If you haven’t yet ordered your new MacBook Pro, AMD has provided a little help by showing what kind of performance differences you can expect if you opt for any of the upgrades on offer.
If you’re buying the 13-inch model, then you don’t get much in the way of GPU options. All the machines have Intel Iris integrated graphics, and the only difference between them is a 540 chip in the base model versus 550 in the other two – with no configuration options beyond that.
But things get more interesting with the 15-inch MacBook Pro …
All 15-inch specs have an AMD Radeon Pro GPU, built on the latest Polaris architecture. Here’s what the company has to say about them before we get into the numbers:
The MacBook Pro powered by state of the art Radeon™ Pro 400 Series Graphics is built on the cutting edge Polaris architecture with future-ready display technology. Precisely fabricated using the latest 14nm FinFET process means high quality visuals are achieved without sacrificing portability.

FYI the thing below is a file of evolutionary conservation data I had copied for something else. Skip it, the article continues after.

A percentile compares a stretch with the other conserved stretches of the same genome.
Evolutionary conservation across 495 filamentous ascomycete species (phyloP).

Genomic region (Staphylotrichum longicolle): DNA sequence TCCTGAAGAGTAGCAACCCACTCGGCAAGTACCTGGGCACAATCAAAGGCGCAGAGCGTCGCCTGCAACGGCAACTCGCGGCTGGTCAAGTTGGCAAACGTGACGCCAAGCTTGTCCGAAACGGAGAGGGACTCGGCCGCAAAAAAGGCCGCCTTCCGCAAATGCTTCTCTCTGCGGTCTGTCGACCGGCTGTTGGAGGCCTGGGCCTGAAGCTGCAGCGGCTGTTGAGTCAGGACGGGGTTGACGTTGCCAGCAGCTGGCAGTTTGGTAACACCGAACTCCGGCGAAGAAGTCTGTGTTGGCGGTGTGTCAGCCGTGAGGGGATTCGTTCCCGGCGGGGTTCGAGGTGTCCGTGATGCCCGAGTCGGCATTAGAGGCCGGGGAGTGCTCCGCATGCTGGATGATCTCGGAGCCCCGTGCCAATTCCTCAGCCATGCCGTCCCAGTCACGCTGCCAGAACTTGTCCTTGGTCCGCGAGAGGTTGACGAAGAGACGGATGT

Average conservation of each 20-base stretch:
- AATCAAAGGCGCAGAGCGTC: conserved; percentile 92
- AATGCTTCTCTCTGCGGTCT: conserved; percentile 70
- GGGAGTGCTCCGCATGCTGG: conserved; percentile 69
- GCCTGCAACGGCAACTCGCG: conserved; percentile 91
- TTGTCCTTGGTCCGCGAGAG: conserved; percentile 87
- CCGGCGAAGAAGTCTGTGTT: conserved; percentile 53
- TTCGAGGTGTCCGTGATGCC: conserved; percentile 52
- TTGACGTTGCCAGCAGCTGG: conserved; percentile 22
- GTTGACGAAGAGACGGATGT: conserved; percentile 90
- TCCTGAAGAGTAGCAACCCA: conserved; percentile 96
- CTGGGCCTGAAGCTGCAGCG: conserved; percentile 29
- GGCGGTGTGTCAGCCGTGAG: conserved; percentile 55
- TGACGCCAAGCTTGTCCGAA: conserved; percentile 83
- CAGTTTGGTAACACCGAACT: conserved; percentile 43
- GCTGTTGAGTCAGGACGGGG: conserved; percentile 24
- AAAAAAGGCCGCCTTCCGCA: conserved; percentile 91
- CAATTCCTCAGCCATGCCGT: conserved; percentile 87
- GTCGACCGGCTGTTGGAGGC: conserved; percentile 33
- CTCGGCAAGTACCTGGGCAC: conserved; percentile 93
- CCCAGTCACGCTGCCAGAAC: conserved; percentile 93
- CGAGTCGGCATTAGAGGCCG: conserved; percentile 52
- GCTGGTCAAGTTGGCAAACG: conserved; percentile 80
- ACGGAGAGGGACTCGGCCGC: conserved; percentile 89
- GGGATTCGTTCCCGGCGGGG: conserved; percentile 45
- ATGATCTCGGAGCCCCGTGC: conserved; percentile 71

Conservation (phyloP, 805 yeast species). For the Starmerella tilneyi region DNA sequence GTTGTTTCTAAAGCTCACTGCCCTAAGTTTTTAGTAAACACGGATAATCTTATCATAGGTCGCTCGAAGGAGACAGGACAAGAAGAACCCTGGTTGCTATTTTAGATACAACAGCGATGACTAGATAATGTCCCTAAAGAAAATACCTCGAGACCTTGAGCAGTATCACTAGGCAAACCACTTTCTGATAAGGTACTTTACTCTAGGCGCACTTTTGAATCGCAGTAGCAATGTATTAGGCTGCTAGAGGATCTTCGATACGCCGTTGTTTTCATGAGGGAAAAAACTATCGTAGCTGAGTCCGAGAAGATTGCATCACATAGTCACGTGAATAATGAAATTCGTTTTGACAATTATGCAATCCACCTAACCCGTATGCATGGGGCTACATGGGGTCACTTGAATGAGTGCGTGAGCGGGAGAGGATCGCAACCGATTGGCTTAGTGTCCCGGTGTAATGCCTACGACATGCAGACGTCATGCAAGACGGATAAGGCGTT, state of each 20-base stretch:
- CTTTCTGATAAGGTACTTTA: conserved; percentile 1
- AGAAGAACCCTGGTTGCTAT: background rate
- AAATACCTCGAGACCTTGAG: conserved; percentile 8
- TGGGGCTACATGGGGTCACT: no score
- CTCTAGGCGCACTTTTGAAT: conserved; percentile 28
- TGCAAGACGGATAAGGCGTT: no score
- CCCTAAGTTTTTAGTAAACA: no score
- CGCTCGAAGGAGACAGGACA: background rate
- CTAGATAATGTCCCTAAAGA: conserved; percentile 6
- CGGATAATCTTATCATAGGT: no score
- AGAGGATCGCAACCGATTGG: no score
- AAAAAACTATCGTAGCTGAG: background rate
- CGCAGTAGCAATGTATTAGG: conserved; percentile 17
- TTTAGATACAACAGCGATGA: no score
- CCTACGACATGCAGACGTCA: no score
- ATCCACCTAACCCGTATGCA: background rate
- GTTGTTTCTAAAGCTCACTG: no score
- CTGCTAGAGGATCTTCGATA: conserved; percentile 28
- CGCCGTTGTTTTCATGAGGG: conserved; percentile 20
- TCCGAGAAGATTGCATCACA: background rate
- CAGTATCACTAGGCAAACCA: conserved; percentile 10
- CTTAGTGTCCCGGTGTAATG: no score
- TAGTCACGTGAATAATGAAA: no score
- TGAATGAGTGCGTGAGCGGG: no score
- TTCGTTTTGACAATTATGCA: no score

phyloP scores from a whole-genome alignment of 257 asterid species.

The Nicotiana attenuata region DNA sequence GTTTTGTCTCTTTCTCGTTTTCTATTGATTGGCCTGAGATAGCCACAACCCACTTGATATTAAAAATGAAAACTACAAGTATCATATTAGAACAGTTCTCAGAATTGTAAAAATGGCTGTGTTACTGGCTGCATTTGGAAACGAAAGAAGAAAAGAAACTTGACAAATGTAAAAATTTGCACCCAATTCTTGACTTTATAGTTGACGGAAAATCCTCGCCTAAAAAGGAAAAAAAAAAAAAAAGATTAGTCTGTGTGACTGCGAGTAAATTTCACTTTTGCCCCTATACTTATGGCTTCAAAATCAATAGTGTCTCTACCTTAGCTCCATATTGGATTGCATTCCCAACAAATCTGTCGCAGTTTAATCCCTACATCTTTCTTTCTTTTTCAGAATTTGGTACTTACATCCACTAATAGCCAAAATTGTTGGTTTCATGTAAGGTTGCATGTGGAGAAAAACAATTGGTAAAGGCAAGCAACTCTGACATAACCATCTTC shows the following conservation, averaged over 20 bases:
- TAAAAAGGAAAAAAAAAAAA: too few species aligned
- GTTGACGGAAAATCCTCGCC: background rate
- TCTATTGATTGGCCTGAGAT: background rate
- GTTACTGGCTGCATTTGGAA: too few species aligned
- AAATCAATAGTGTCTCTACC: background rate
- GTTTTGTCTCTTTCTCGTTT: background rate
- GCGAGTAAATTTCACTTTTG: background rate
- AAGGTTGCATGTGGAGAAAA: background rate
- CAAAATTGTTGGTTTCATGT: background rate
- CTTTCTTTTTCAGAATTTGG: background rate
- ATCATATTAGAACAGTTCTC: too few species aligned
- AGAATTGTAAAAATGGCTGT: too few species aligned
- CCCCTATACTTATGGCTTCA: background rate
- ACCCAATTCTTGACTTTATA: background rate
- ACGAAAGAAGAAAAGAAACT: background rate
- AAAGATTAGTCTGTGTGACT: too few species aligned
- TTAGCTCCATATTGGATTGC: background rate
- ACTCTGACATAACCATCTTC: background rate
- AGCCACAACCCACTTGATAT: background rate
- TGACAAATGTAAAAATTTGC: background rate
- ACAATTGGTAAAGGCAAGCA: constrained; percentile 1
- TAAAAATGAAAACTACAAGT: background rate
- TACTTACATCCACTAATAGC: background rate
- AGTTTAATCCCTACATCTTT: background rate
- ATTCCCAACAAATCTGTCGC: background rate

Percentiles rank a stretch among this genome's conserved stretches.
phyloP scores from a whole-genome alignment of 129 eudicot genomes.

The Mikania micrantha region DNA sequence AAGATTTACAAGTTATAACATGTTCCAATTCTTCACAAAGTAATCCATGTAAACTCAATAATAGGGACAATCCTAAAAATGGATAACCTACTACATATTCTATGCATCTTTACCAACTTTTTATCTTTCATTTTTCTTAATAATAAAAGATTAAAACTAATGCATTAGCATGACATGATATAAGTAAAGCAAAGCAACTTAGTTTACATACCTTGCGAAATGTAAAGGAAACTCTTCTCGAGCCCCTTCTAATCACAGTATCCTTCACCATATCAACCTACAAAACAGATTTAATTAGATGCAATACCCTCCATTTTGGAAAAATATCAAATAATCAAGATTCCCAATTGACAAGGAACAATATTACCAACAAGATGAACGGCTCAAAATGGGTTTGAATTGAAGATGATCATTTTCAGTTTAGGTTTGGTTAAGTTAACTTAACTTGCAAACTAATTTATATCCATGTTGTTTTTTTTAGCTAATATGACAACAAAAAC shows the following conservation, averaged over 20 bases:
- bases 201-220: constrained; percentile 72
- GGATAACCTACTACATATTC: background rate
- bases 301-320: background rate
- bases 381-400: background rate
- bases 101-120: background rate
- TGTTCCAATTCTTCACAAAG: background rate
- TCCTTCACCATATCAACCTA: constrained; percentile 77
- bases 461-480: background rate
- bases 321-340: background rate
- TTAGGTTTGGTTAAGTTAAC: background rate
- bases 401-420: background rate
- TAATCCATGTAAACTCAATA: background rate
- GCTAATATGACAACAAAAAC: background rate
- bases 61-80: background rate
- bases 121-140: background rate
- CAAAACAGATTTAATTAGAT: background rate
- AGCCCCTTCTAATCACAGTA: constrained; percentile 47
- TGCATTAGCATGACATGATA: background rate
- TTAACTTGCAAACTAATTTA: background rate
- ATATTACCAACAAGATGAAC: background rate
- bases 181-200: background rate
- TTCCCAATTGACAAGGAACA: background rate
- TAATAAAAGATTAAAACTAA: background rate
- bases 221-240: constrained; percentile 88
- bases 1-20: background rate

[The chips feature] 4th generation Graphics Core Next [which] accelerate workloads normally reserved for the main processor. It features versatile asynchronous compute, updated shader engines, enhanced memory compression and new geometry capabilities in a compact and efficient package.
Looking at the options Apple offers, the base model has the 450 with 2GB memory, with the option of a $200 upgrade to the top-spec 460 with 4GB memory.
The higher-spec machine steps things up to the Radeon Pro 455 with 2GB memory, with the same option of maxing out on the 460 – but this time as a $100 upgrade given the higher starting-point.
What do you get for your money? AMD’s microsite details the performance differences. All three GPUs offer the same memory bandwidth of 80GB/s, though the top-end 460 of course has twice the memory. The differences between the chips show up in compute units and peak performance.
- Radeon Pro 450: 10 compute units, peak performance of 1 teraflop
- Radeon Pro 455: 12 compute units, peak performance of 1.3 teraflops
- Radeon Pro 460: 16 compute units, peak performance of 1.86 teraflops
We’ll of course need to await benchmarks and reviews before we get a sense of what this means in real-life use, but on paper at least you are getting a significant bump in performance if you opt for one of the higher-spec options. It’s also worth remembering that GPU chips these days don’t just handle graphics processing – they are also used for some of the more intensive computing work that used to be done by the CPU.
It’s making me feel a little better about my own choice – watch this space for my take on the new machines. Which option have you ordered or are planning to order? Let us know in the comments.